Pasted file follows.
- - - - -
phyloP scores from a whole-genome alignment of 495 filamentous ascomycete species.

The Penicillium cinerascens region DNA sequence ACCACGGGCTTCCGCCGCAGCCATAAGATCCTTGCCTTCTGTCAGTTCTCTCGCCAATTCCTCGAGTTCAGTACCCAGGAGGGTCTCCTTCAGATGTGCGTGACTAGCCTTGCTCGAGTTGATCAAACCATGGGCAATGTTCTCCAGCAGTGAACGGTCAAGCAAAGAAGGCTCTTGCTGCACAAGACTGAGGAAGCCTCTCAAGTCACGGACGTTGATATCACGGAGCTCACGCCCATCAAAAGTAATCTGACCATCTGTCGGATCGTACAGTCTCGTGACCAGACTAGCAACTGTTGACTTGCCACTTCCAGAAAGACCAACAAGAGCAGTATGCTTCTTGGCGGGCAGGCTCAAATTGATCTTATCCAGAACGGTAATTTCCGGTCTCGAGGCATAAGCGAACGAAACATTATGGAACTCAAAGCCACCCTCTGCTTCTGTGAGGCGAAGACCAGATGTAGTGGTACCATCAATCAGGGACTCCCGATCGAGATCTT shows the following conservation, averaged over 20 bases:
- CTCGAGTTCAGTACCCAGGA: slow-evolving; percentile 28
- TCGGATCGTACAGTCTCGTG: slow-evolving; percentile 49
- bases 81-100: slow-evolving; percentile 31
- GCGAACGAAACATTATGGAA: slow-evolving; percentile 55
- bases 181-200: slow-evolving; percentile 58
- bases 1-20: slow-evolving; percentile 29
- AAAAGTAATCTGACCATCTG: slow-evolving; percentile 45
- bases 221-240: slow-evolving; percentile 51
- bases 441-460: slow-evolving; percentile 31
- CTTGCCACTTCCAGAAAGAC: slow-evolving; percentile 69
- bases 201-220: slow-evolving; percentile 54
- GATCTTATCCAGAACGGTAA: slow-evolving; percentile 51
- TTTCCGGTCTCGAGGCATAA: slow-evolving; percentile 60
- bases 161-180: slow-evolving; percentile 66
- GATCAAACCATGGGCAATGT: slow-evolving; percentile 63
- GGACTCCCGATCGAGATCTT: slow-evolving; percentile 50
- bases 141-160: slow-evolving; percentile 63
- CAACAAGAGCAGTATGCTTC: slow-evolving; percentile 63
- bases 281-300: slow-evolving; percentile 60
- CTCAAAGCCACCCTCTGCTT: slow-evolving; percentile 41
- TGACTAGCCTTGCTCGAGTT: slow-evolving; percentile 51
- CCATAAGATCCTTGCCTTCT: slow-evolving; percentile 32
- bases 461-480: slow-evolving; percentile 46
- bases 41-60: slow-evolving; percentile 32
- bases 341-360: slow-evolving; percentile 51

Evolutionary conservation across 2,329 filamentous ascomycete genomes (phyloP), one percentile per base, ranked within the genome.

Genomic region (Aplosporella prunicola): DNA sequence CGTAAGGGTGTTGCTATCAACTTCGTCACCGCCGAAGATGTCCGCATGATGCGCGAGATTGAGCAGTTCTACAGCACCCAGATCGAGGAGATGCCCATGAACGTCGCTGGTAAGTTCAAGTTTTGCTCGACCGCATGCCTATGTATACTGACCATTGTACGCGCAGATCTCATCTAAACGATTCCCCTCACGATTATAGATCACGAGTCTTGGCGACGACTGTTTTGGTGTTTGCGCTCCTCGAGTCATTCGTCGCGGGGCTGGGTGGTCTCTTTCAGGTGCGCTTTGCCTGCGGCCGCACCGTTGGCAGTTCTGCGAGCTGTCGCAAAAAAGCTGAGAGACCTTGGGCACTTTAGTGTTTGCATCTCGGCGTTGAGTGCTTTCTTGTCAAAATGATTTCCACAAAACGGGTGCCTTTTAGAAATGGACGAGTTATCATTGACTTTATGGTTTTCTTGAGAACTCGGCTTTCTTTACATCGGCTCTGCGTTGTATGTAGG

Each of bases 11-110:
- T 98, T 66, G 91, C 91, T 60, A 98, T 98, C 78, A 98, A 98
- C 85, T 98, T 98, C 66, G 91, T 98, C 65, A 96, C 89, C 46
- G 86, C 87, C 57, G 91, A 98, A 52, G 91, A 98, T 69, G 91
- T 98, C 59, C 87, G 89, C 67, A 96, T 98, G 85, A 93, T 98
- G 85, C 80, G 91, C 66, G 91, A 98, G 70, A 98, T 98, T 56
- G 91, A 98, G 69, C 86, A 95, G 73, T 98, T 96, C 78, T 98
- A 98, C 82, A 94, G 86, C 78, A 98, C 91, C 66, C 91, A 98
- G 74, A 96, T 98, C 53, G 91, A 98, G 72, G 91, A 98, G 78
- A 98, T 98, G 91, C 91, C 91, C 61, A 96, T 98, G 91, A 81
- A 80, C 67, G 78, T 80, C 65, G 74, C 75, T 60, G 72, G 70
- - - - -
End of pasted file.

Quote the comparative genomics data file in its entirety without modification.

phyloP scores from a whole-genome alignment of 495 filamentous ascomycete species.

The Penicillium cinerascens region DNA sequence ACCACGGGCTTCCGCCGCAGCCATAAGATCCTTGCCTTCTGTCAGTTCTCTCGCCAATTCCTCGAGTTCAGTACCCAGGAGGGTCTCCTTCAGATGTGCGTGACTAGCCTTGCTCGAGTTGATCAAACCATGGGCAATGTTCTCCAGCAGTGAACGGTCAAGCAAAGAAGGCTCTTGCTGCACAAGACTGAGGAAGCCTCTCAAGTCACGGACGTTGATATCACGGAGCTCACGCCCATCAAAAGTAATCTGACCATCTGTCGGATCGTACAGTCTCGTGACCAGACTAGCAACTGTTGACTTGCCACTTCCAGAAAGACCAACAAGAGCAGTATGCTTCTTGGCGGGCAGGCTCAAATTGATCTTATCCAGAACGGTAATTTCCGGTCTCGAGGCATAAGCGAACGAAACATTATGGAACTCAAAGCCACCCTCTGCTTCTGTGAGGCGAAGACCAGATGTAGTGGTACCATCAATCAGGGACTCCCGATCGAGATCTT shows the following conservation, averaged over 20 bases:
- CTCGAGTTCAGTACCCAGGA: slow-evolving; percentile 28
- TCGGATCGTACAGTCTCGTG: slow-evolving; percentile 49
- bases 81-100: slow-evolving; percentile 31
- GCGAACGAAACATTATGGAA: slow-evolving; percentile 55
- bases 181-200: slow-evolving; percentile 58
- bases 1-20: slow-evolving; percentile 29
- AAAAGTAATCTGACCATCTG: slow-evolving; percentile 45
- bases 221-240: slow-evolving; percentile 51
- bases 441-460: slow-evolving; percentile 31
- CTTGCCACTTCCAGAAAGAC: slow-evolving; percentile 69
- bases 201-220: slow-evolving; percentile 54
- GATCTTATCCAGAACGGTAA: slow-evolving; percentile 51
- TTTCCGGTCTCGAGGCATAA: slow-evolving; percentile 60
- bases 161-180: slow-evolving; percentile 66
- GATCAAACCATGGGCAATGT: slow-evolving; percentile 63
- GGACTCCCGATCGAGATCTT: slow-evolving; percentile 50
- bases 141-160: slow-evolving; percentile 63
- CAACAAGAGCAGTATGCTTC: slow-evolving; percentile 63
- bases 281-300: slow-evolving; percentile 60
- CTCAAAGCCACCCTCTGCTT: slow-evolving; percentile 41
- TGACTAGCCTTGCTCGAGTT: slow-evolving; percentile 51
- CCATAAGATCCTTGCCTTCT: slow-evolving; percentile 32
- bases 461-480: slow-evolving; percentile 46
- bases 41-60: slow-evolving; percentile 32
- bases 341-360: slow-evolving; percentile 51

Evolutionary conservation across 2,329 filamentous ascomycete genomes (phyloP), one percentile per base, ranked within the genome.

Genomic region (Aplosporella prunicola): DNA sequence CGTAAGGGTGTTGCTATCAACTTCGTCACCGCCGAAGATGTCCGCATGATGCGCGAGATTGAGCAGTTCTACAGCACCCAGATCGAGGAGATGCCCATGAACGTCGCTGGTAAGTTCAAGTTTTGCTCGACCGCATGCCTATGTATACTGACCATTGTACGCGCAGATCTCATCTAAACGATTCCCCTCACGATTATAGATCACGAGTCTTGGCGACGACTGTTTTGGTGTTTGCGCTCCTCGAGTCATTCGTCGCGGGGCTGGGTGGTCTCTTTCAGGTGCGCTTTGCCTGCGGCCGCACCGTTGGCAGTTCTGCGAGCTGTCGCAAAAAAGCTGAGAGACCTTGGGCACTTTAGTGTTTGCATCTCGGCGTTGAGTGCTTTCTTGTCAAAATGATTTCCACAAAACGGGTGCCTTTTAGAAATGGACGAGTTATCATTGACTTTATGGTTTTCTTGAGAACTCGGCTTTCTTTACATCGGCTCTGCGTTGTATGTAGG

Each of bases 11-110:
- T 98, T 66, G 91, C 91, T 60, A 98, T 98, C 78, A 98, A 98
- C 85, T 98, T 98, C 66, G 91, T 98, C 65, A 96, C 89, C 46
- G 86, C 87, C 57, G 91, A 98, A 52, G 91, A 98, T 69, G 91
- T 98, C 59, C 87, G 89, C 67, A 96, T 98, G 85, A 93, T 98
- G 85, C 80, G 91, C 66, G 91, A 98, G 70, A 98, T 98, T 56
- G 91, A 98, G 69, C 86, A 95, G 73, T 98, T 96, C 78, T 98
- A 98, C 82, A 94, G 86, C 78, A 98, C 91, C 66, C 91, A 98
- G 74, A 96, T 98, C 53, G 91, A 98, G 72, G 91, A 98, G 78
- A 98, T 98, G 91, C 91, C 91, C 61, A 96, T 98, G 91, A 81
- A 80, C 67, G 78, T 80, C 65, G 74, C 75, T 60, G 72, G 70